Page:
Ensuring donor accountability
11 November 2011, New York
“The international economic crisis is being claimed for non-fulfillment of ODA commitments. But the fact remains that ODA commitments were never fulfilled even before the crisis… I look forward to a fruitful discussion on what can be done to ensure that commitments made, will be commitments kept,” said Ambassador Momen, Second Committee Chair, as he opened the event on “Financing for Development: Donor accountability in increasing international financial and technical cooperation for development”.
Arranged by DESA’s Financing for Development Office yesterday, the event aimed at exploring how to implement the internationally agreed commitments on “increasing international and financial cooperation for development”, one of the six leading actions of the Monterrey Consensus and Doha Declaration on Financing for Development. Many delegations emphasized the need for a strengthened intergovernmental follow-up process on Financing for Development to ensure the implementation of the commitments made in the Monterrey Consensus and the Doha Declaration, including those on ODA.
The event highlighted how the net Official Development Assistance (ODA) ratio of many larger donor countries remain below the UN target of 0.7 per cent, despite the impulse for revival in contributions following the conferences in Monterrey (2002) and Doha (2008). However, five countries were mentioned for their contributions exceeding this target – Denmark, Luxembourg, the Netherlands, Norway and Sweden.
“Looking ahead, the forecasted future trend for aid growth looks weak. Most donors plan to increase aid over the coming three years at a sharply reduced pace. Aid to Africa is likely to decrease in per capita terms since the projected increase in ODA (1 per cent per year in real terms) will be outpaced by population growth,” continued Ambassador Momen.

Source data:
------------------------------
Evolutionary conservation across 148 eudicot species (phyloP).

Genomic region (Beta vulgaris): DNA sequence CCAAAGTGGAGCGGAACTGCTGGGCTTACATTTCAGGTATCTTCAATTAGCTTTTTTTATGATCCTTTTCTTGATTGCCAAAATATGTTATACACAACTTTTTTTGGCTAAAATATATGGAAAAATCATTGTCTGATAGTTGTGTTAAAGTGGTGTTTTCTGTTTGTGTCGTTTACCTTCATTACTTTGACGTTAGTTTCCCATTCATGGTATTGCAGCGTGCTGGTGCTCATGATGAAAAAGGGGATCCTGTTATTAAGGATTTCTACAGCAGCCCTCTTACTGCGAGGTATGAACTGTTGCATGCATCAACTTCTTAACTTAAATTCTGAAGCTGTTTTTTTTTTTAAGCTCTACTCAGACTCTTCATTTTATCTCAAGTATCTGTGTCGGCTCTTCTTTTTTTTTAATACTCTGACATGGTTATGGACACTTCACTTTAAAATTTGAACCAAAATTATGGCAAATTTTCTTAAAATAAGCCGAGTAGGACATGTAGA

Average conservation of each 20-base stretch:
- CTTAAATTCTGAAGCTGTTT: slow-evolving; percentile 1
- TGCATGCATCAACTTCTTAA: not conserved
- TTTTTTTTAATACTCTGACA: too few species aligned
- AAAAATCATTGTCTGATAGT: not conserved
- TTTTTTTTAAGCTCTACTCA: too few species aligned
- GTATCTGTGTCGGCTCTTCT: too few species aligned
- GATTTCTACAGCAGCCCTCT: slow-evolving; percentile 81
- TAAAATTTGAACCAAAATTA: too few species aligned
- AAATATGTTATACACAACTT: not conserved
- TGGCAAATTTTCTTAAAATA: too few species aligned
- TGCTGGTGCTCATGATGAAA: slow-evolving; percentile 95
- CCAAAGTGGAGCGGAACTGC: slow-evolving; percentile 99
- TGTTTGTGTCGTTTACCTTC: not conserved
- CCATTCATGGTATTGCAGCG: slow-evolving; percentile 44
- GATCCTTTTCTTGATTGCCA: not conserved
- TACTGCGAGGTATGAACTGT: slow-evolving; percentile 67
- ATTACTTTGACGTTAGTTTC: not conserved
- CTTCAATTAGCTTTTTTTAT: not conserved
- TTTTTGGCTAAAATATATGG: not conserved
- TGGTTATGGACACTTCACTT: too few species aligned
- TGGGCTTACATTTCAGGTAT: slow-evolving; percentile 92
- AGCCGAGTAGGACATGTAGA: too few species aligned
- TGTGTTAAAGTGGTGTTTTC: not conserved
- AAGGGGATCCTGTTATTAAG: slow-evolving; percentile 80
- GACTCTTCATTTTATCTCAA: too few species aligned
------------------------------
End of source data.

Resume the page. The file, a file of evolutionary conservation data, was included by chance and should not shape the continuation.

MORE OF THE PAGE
ECOSOC President Lazarous Kapamwe also highlighted that ODA has reached a record level of 128.7 billion dollars, but at the same time he underscored that this “remains a far cry” from the UN target of 0.7 per cent. He noted that “fiscal austerity weighs on aid prospects while the impact of the world food, economic and financial crises, makes it even more necessary.”
Several delegates emphasized that ODA commitments should be seen as a shared responsibility. In this context, many delegations highlighted the need for donor countries to finally implement their commitment to provide 0.7 percent of their GNI to development assistance.
Speakers highlighted that the commitment was first made more than 40 years ago in a 1970 General Assembly Resolution (2626) and had been reaffirmed in many international agreements over the years, including the Monterrey Consensus. At the same time, it was stressed that recipient countries should follow a holistic development strategy that leverages the development impact of ODA as much as possible.
The event was moderated by the Permanent Representative of Norway to the UN Morten Wetland and the panelists included the Chair of the Group of LDCs and Permanent Representative of Nepal to the UN Gyan Chandra Acharya, former Director of DESA’s Division for Sustainable Development Tariq Banuri, and the Head of Delegation of the EU Thomas Mayr-Harting.
The fifth GA High-level Dialogue on Financing for Development will take place in New York on 7-8 December.